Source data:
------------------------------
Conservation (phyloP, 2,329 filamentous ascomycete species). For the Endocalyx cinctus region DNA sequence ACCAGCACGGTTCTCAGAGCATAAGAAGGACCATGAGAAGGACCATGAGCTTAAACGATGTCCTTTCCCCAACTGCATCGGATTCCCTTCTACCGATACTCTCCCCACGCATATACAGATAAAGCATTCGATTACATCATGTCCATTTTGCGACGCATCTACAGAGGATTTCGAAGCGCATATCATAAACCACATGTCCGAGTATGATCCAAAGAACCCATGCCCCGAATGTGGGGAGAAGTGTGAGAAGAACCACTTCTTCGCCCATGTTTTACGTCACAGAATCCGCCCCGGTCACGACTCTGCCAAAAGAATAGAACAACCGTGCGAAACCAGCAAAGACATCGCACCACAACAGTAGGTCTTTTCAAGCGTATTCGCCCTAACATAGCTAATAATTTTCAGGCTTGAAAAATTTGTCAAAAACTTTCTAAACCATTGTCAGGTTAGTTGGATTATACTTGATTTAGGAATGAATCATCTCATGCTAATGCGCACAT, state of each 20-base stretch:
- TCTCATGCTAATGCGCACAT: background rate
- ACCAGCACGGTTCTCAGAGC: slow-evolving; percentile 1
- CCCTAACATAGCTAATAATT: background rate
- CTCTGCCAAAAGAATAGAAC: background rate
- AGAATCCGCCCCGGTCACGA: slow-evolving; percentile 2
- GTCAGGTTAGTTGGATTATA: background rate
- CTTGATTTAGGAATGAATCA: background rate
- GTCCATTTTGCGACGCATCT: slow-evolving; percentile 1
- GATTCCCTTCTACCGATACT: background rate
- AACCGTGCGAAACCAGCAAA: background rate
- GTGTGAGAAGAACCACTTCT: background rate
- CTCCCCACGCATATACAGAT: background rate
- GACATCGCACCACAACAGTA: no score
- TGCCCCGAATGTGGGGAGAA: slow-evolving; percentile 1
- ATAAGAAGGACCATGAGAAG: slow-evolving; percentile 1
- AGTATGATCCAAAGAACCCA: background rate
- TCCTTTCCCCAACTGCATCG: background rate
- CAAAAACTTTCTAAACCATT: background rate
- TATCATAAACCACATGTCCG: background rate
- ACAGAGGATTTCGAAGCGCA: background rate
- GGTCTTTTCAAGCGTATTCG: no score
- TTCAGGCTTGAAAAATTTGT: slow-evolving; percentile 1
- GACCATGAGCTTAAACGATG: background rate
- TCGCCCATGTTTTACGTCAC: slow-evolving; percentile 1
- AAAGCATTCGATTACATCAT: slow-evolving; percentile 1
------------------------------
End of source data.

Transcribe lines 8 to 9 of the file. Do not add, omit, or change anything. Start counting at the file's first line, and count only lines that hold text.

- CTTGATTTAGGAATGAATCA: background rate
- GTCCATTTTGCGACGCATCT: slow-evolving; percentile 1